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Philip Snowden Snowden, 1st Viscount

Snowden, Philip Snowden, 1st Viscount (snōˈdən) [key], 1864–1937, British statesman. Born to poverty, he was a civil service clerk until crippled by a spinal ailment. Resigning in 1893, he began to work for the Independent Labour party (ILP). He was twice (1903–6, 1917–20) chairman of the party, but resigned in 1927 in favor of the Labour party proper as a protest against what he considered the revolutionary tendencies of the ILP. He belonged to the pacifist minority of the socialist group during World War I. Snowden served in the House of Commons from 1906 to 1918 and from 1922 until 1931. As an acknowledged specialist in finance, he became chancellor of the exchequer in the Labour ministries formed by Ramsay MacDonald in 1924 and 1929. He won popularity by his refusal to accept a reduction in the British share of German reparations in the Young Plan (1929). However, his rigidly orthodox financial measures, including the maintenance of free trade and balanced budgets, were insufficient to stem the growing economic depression. Snowden remained chancellor in the national government of 1931 and announced (1931) the suspension of the gold standard. Created Viscount Snowden of Ickornshaw in 1931, he served (1931–32) as lord privy seal but resigned when free trade was abandoned.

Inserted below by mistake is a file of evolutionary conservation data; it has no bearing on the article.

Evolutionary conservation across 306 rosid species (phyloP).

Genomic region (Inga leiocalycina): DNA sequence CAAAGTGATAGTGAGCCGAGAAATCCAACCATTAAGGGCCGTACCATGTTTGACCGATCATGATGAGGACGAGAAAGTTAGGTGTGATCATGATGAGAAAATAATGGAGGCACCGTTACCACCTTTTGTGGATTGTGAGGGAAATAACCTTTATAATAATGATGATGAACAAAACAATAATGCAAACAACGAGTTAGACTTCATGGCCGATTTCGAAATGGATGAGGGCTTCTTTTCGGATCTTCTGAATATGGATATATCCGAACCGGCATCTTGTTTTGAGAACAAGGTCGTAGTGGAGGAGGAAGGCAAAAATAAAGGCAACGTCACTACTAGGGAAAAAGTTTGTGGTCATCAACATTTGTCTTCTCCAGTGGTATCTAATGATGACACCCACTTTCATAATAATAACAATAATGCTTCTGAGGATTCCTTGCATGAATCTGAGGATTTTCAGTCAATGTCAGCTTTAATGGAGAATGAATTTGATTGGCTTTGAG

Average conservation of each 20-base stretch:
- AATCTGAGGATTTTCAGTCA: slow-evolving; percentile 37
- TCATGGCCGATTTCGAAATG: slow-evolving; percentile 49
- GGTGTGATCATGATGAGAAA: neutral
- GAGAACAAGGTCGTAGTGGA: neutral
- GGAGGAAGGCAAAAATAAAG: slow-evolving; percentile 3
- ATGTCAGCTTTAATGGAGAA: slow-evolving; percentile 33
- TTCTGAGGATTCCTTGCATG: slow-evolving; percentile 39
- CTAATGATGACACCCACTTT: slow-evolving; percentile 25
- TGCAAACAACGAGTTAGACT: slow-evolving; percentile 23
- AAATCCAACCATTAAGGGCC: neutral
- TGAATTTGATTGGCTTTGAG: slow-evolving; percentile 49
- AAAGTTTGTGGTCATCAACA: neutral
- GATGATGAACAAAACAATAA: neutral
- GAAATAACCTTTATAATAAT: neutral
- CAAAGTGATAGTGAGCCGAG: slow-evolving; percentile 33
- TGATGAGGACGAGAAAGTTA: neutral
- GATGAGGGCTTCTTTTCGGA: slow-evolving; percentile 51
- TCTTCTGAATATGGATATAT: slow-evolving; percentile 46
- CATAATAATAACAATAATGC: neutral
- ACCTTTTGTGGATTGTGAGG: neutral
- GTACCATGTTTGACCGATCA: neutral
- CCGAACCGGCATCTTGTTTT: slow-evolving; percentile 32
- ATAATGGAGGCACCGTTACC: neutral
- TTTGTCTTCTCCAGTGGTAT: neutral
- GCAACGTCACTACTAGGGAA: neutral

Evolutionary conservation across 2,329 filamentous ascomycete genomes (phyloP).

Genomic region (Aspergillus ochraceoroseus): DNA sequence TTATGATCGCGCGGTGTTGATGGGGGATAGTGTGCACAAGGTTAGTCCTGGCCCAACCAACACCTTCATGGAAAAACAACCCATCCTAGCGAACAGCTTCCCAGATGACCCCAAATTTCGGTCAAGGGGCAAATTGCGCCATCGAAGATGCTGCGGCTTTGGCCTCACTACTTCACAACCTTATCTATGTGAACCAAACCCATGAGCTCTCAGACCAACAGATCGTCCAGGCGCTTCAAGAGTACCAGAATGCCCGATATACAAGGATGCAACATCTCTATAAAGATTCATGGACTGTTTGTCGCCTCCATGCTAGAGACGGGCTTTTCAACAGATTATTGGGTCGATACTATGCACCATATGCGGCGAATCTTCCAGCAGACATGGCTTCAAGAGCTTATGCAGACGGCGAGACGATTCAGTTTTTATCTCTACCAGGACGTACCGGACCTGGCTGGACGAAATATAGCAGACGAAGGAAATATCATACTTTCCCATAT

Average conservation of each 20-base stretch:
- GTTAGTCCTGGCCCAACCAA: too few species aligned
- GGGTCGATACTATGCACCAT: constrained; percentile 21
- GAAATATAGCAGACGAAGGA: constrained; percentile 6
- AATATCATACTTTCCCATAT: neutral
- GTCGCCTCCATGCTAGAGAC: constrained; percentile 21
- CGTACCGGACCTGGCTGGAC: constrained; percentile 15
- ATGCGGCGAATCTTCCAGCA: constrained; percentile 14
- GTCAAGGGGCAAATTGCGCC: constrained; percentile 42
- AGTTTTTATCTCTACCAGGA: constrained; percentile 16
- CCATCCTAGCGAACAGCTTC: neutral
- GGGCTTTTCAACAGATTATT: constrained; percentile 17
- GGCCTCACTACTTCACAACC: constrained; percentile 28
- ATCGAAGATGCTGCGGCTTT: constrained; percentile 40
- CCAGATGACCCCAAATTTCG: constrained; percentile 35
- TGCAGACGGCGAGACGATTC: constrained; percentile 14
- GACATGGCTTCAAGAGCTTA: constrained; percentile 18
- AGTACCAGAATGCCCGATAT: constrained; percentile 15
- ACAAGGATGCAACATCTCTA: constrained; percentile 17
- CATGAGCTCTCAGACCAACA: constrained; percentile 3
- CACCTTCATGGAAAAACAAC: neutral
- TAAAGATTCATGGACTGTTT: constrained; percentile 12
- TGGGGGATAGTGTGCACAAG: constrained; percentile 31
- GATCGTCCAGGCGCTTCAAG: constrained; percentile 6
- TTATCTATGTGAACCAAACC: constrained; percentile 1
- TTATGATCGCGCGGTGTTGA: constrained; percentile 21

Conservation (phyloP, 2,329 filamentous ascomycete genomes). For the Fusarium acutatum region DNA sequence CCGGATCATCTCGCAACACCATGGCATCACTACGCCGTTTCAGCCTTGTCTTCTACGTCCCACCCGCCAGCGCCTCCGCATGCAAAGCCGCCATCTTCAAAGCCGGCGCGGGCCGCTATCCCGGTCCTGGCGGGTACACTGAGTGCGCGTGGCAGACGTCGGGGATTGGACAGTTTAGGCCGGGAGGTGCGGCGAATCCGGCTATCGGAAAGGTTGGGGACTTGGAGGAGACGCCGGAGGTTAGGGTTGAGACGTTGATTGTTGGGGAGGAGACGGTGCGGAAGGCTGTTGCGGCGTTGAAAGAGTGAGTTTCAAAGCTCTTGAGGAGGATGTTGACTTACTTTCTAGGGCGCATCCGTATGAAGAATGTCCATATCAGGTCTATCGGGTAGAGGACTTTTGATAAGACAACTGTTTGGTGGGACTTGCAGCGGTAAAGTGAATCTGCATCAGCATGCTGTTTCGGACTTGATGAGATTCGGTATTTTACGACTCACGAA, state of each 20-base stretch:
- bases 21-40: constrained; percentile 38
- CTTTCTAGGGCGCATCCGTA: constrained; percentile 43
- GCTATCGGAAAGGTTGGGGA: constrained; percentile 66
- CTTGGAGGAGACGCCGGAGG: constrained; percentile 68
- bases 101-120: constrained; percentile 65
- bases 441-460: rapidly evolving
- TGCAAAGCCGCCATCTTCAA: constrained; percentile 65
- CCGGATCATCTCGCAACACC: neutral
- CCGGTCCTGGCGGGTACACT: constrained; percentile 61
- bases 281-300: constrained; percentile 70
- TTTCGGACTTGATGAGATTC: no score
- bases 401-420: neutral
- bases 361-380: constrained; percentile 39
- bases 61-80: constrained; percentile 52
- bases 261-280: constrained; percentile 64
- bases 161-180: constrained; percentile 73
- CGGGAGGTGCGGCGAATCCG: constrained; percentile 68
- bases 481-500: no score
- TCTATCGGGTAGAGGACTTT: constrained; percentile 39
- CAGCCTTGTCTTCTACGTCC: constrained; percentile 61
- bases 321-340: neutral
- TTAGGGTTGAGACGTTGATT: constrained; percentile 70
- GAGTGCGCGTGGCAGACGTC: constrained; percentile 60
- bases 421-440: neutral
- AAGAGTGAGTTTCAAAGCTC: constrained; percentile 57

See his autobiography (1934); biography by K. Laybourne (1988).

The Columbia Electronic Encyclopedia, 6th ed. Copyright © 2012, Columbia University Press. All rights reserved.

See more Encyclopedia articles on: British and Irish History: Biographies


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